Tactical procurement doesn’t cut it anymore. It doesn’t even come close. You need to source strategically, and if you’re not sure how to do that, you need to get help. There’s nothing wrong with asking for help from someone better than you (as long as you make the effort to learn from them so that you will eventually become reasonably self sufficient), but you better make sure they are better and more experienced in the categories you’re handing over before you sign the contract. After all, just because a firm has been in the strategic sourcing business for ten years, it doesn’t mean they’ve ever sourced the categories you’re looking for (especially if they specialized in automotive categories and you’re in retail), nor does it mean that the people who will be assigned to your project are those with the most experience in the categories you need the most help with. Thus, it’s doubly important to ask the right questions, and get the right commitments, before selecting a services provider to help you with your strategic sourcing projects.
1. What experience do the consultants who will be performing the work have?
Every decent size consulting firm (including boutiques) has their standard pitch deck which will read something like “hundreds (or thousands) of years of strategic sourcing support … ten (or twenty) plus years per sourcing consultant … average 10 – 15% savings across all categories … average 20 – 35% savings in these categories relevant to your vertical … etc.”. What’s important is how much experience the consultants who will be performing the work have in general, how much they have in the categories they will be sourcing, and what results they expect to get. Be sure to get resumes of the consultants who will actually be performing the work, and to reserve the right to reject changes in the roster if they are not available at the project start date. Otherwise, you might find that you’re baited with the grey-beard but on the day the project starts you end up with a clean-shaven MBA straight out of school. He might be the smartest MBA you’ll ever meet, but unless the grey-beard is also on the project imparting his wisdom, whether or not he succeeds may ultimately depend on his luck. (Given what some of these firms charge per day, you don’t want your success to come down to luck!)
2. What implemented savings have they achieved? Which customers can you call to back this up?
A negotiated savings of 25% is just that – a negotiated savings. How much of the projected savings was the customer actually able to implement? If the customer was only able to implement 10%, then it’s really only a 10% savings. The firm you want is the one that tracks implemented savings and isn’t afraid to give you some customer references you can call to verify the numbers they give you.
3. How does their approach differ from everyone else’s? Does their answer set off the bullshit detector?
There’s a number of good answers here. The point of this question is to establish their credibility. The fact of the matter may be that their approach is the same approach used by the big guys, like AT Kearney or EDS, or the boutiques, like Denali and Archstone, and that’s ok. Most of the strategic sourcing approaches out there are similar, and, more-or-less, equally correct. What it usually boils down to when selecting between these firms is their experience, their ability to execute, and their willingness to work with you. Thus, it’s okay if they use the same approach, as long as they are willing to be up-front about it (and be able to explain why they think it is the right approach).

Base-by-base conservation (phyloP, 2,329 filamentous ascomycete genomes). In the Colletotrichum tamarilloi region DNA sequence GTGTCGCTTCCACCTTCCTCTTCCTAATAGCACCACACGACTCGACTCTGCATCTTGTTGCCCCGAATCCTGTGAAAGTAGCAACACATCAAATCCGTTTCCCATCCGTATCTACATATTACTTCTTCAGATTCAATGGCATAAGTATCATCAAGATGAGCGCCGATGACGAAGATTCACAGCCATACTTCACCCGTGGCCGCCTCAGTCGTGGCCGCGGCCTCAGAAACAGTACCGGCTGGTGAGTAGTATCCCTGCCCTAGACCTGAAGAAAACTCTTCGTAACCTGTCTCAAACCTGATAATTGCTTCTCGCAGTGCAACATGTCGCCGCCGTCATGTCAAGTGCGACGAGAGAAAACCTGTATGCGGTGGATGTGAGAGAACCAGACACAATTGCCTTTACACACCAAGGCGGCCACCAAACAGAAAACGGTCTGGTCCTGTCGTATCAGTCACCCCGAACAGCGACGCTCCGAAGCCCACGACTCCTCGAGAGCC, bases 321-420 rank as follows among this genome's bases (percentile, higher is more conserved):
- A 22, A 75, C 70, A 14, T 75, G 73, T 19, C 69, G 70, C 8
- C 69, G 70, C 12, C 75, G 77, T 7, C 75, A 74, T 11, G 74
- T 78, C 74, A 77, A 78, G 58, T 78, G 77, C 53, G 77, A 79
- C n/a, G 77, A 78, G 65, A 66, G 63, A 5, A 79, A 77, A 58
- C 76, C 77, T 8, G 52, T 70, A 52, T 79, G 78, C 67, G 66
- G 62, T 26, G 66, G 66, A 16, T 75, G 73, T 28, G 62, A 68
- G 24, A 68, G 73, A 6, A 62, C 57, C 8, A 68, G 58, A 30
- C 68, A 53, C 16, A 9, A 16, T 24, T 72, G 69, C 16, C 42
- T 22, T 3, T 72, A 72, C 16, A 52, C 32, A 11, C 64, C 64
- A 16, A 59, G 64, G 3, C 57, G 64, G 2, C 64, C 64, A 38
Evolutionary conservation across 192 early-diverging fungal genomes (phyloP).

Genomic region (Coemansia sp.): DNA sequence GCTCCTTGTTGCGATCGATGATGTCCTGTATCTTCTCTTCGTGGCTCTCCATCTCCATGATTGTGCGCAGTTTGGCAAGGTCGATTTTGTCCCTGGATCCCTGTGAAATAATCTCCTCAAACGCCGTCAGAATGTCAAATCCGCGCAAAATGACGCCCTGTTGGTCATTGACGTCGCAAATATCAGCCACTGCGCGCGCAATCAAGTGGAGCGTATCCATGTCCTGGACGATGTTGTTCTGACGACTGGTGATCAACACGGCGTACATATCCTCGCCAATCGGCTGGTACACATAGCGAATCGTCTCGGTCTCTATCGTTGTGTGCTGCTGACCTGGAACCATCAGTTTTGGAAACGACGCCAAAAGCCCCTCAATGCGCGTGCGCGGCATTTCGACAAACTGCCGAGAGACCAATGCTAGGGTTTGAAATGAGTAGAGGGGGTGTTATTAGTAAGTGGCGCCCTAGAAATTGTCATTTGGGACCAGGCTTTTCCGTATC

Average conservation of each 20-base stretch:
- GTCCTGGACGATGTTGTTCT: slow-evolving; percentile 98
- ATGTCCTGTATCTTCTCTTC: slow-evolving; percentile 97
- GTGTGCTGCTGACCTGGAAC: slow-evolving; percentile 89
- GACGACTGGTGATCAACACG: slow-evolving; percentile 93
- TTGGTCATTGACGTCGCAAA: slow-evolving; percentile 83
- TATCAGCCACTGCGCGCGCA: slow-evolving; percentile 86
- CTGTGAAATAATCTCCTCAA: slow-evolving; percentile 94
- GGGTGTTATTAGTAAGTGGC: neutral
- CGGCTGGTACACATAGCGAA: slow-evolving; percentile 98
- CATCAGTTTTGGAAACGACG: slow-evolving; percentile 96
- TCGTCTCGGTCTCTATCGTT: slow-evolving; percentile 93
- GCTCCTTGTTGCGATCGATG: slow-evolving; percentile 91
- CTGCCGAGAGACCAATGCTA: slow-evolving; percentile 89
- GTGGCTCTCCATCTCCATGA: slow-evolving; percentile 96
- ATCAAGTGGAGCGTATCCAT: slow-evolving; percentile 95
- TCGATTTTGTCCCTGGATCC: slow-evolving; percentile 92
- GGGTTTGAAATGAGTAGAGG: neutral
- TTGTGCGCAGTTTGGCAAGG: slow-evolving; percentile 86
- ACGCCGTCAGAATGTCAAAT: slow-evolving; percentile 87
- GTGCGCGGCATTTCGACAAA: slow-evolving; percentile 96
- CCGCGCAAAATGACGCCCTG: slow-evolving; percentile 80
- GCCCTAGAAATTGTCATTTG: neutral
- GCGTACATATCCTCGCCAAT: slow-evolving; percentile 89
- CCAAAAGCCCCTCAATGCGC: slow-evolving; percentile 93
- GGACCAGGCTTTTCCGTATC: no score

To be honest, you probably don’t want an answer that’s completely different from the answer everyone else is giving you. The standard approaches have been working quite well for a while now, and though I believe that constant innovation is critical to continued to success, when it comes to services, sometimes the best route is incremental improvement. After all, most organizations are resistant to change and if the approach is too radical, it could scare off some suppliers – and since you never know who the right suppliers are for you until you go through the process, this usually isn’t a good thing.
4. Do they use their own platform, a third party platform, or your platform? If they plan to use your platform, how do plan to do better than you did? If they plan to use a different platform, why is it more appropriate?
Each of these answers is acceptable, as long as the platform supports the appropriate processes, they understand how to maximize the effectiveness of the platform, and how to get you the data you need when the project is over as well as how to import the data they need. If they use your platform, then you don’t have to worry about getting the data export from someone else’s platform into yours. If they use their platform or a third party platform, then you need to make sure they have a plan for exporting the data in a format that you can archive it for future reference (and comparison purposes when you resource the category when the contract expires). If they use a third party platform, be sure to place extra emphasis on their responsibility to insure that your confidential information is protected.
5. How flexible is the organization in providing sourcing support?
When it comes to sourcing, especially where complex categories are required, it’s not always possible to keep to the fixed schedule you outlined before the project started. Sometimes you need to escalate the project priority and start it early, and sometimes you need to delay the project. During the project, you might have to shorten or extend phases due to unexpected occurrences in the external environment such as natural disasters, demand spikes, or supply shortages. The service provider should have the flexibility to accommodate sudden and unexpected changes during the project as well as the flexibility to take on additional projects as the need arises.